Gazmin described the acquisition of the Hamilton class cutter as a "hot transfer," with the Philippines to shoulder only the refurbishing of the vessel.

However, no price has been set and Gazmin said the cost of the ship will depend on its condition.

During Monday's turnover at Camp Aguinaldo for the new Armed Forces chief, President Benigno Aquino III vowed to further boost the military's capabilities both for external and internal defense.

See Also :

DND eyes 3 more Hamilton-class ships
14 Desember 2011

MANILA, Philippines - The government is planning to acquire as much as three Hamilton-class ships to beef up the Navy’s maritime defense capabilities, officials said yesterday.

Defense Secretary Voltaire Gazmin said they are trying to acquire two more cutters after they received the BRP Gregorio del Pilar from the US Coast Guard early this year. The BRP Gregorio del Pilar is the Philippines’ first Hamilton-class cutter – a high speed vessel that can cut through waves – and is now its largest ship, at 380 feet long.

“We are trying to acquire three,” he said referring to the Hamilton-class cutters.

This was confirmed by Navy spokesman Lt. Col. Omar Tonsay, who revealed that two more Hamilton-class ships may be acquired from the US next year.

“The plan really is to acquire three ships,” Tonsay said in an interview.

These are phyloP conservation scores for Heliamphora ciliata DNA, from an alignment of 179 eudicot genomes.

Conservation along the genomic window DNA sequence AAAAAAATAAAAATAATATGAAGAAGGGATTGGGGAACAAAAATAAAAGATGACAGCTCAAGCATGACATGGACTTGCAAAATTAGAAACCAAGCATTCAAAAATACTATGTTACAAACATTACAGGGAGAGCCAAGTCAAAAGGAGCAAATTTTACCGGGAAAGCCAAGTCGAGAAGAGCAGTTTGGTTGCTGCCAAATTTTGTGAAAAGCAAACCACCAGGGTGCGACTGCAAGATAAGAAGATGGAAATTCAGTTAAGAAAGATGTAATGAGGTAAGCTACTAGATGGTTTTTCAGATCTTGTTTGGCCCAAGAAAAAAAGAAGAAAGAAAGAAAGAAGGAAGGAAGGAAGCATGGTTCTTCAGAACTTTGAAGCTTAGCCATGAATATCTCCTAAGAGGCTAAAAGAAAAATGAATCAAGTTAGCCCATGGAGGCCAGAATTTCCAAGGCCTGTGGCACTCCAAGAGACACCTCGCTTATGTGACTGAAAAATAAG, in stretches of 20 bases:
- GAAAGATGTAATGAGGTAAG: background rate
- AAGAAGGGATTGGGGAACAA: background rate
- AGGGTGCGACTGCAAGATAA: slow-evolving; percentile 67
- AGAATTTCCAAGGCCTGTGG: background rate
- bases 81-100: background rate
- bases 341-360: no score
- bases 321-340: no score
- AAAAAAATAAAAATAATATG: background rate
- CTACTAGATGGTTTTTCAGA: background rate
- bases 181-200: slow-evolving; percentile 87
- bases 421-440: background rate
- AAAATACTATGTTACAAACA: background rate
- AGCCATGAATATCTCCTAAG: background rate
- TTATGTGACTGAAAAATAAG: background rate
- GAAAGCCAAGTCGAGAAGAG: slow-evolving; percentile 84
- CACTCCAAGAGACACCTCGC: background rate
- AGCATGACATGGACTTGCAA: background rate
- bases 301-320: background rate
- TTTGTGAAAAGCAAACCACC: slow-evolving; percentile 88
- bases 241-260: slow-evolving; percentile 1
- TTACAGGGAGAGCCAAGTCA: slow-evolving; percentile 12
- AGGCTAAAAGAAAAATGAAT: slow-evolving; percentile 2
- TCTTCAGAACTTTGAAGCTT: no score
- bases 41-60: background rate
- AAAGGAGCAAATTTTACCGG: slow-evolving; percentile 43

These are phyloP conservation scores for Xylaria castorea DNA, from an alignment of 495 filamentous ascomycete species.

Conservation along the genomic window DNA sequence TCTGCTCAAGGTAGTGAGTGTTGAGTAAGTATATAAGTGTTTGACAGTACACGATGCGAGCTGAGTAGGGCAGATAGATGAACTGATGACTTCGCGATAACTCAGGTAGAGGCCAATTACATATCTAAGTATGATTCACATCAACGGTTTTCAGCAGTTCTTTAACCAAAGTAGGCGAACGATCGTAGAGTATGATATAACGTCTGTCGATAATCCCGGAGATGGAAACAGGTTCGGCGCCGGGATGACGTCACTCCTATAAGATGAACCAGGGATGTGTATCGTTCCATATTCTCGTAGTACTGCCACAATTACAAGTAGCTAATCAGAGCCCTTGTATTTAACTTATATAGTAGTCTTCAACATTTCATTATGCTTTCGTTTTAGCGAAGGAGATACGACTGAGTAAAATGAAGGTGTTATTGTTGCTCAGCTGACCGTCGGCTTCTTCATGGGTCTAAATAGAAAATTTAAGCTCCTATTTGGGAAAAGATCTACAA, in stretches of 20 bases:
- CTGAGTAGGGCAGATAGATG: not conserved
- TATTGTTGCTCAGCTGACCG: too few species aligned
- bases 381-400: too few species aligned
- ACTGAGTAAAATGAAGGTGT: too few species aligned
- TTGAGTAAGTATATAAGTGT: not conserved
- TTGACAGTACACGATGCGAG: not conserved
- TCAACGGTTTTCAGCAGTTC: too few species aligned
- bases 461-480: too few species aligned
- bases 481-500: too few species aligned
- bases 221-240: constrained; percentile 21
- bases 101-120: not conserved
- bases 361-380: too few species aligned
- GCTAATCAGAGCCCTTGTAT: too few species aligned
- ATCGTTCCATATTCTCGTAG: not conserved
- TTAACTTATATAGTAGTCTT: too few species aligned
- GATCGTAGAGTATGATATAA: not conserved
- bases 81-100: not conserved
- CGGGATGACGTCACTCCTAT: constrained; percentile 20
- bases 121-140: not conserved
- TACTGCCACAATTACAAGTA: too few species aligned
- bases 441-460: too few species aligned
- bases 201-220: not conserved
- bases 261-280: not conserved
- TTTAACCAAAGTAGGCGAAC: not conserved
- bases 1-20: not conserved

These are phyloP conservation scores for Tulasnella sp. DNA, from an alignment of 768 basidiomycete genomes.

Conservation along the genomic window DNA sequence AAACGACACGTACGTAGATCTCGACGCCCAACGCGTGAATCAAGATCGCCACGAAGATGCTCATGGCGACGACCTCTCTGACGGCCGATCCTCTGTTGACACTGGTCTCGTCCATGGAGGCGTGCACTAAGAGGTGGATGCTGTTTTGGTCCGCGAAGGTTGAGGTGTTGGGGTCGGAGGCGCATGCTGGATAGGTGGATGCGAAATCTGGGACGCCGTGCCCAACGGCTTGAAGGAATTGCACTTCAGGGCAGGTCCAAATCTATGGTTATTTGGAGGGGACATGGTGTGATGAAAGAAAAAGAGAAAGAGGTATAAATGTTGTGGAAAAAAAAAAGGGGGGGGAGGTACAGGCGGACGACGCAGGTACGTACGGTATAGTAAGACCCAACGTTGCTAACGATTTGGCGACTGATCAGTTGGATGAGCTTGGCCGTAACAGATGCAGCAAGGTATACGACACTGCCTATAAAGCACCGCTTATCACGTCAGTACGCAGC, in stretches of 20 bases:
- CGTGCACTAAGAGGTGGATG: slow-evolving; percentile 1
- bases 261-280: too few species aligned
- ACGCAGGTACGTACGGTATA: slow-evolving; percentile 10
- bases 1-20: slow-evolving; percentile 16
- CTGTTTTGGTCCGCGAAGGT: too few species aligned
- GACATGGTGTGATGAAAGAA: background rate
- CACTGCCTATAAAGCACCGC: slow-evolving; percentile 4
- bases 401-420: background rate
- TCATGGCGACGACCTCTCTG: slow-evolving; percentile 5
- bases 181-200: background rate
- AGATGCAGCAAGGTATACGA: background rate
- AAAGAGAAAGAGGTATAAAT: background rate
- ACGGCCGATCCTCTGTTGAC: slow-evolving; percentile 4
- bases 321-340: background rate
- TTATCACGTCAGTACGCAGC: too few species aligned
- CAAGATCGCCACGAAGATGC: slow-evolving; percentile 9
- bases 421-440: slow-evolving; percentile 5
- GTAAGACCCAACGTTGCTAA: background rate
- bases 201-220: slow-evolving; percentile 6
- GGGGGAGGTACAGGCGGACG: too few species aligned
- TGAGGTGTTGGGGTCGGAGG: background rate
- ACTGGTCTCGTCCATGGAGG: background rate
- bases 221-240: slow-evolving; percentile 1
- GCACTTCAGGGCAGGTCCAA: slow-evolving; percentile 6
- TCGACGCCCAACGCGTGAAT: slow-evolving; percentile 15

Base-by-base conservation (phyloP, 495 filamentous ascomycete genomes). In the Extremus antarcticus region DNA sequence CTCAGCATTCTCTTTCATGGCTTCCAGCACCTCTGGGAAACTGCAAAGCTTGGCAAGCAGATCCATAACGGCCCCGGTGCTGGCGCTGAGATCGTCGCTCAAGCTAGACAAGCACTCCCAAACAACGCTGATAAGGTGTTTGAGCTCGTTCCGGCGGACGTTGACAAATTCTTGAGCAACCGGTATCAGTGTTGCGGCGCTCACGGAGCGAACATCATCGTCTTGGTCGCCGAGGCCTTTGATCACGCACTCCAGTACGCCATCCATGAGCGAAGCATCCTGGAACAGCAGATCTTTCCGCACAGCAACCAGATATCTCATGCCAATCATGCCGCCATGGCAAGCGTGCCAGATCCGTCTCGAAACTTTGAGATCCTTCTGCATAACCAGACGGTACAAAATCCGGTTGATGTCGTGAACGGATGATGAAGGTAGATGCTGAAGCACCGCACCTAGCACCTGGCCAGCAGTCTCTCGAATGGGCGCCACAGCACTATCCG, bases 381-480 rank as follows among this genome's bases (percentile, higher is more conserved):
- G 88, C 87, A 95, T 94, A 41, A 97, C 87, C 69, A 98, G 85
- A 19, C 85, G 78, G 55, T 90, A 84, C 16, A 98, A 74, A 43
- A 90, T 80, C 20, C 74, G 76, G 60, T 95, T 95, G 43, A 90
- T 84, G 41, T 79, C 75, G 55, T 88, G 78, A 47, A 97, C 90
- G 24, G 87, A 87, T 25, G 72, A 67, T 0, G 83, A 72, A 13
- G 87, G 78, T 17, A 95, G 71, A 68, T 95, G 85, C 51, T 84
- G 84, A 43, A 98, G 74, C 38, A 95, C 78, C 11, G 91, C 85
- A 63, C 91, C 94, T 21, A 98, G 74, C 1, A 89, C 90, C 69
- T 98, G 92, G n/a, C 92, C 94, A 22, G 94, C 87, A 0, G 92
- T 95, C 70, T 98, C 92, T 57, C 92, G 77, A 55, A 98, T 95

“One may be acquired early next year. The other one (would be acquired) hopefully later next year,” he added.

Tonsay said the two ships would secure the energy projects in Malampaya off Palawan. The funding for the acquisition of the cutters would come from the Department of Energy.

“It will expand the area of sovereignty patrol conducted by the Philippine Fleet,” he said.

Tonsay said they have yet to determine the acquisition costs for the two ships. He, however, said the cost for each ship would not be far from that of BRP Gregorio del Pilar, whose transfer cost was pegged at P450 million.

The BRP Gregorio del Pilar will be commissioned today to pave the way for its deployment to the West Philippine Sea to secure the country’s energy projects. It was acquired under the US Foreign Military Sales program using proceeds from the Malampaya project funds.

During a visit to Manila last month, US Secretary of State Hillary Clinton assured the Philippines that the US would provide a second war ship to the military.

The ship, named US Coast Guard Cutter Dallas, may be transferred to the Philippines by the first or second quarter of 2012. The military has sent a Navy team to the US to determine the requirements for the acquisition of the second ship.

The US Coast Guard Cutter Dallas is a weather high-endurance cutter and has features similar to that of BRP Gregorio del Pilar.

Monday, December 12, 2011

After Warships, Aquino Now Wants to Acquire US Warplanes

F/A18 Hornet at the AMARC in Tucson Arizona (photo : Aerommore)

MANILA, Philippines—President Benigno Aquino will ask US President Barrack Obama for fighter jets when they meet, probably sometime next April.

Aquino, a member of the Philippine Air Force reserve, made this disclosure in a speech to PAF personnel at the opening ceremonies of the PAF Invitational Shootfest and firing range blessing at the Villamor Airbase on Saturday.

“We went to Bali, Indonesia, recently and when we’re leaving for the Philippines, we saw on their airport three F-16s parked and they would be given two squadrons more by our American friends,” Aquino said in an impromptu speech.

“I said, this looks rather equitable. Two squadrons for them, one ship for us,” he added in jest.
Aquino said he would remind Obama of the strategic partnership between the Philippines and the US.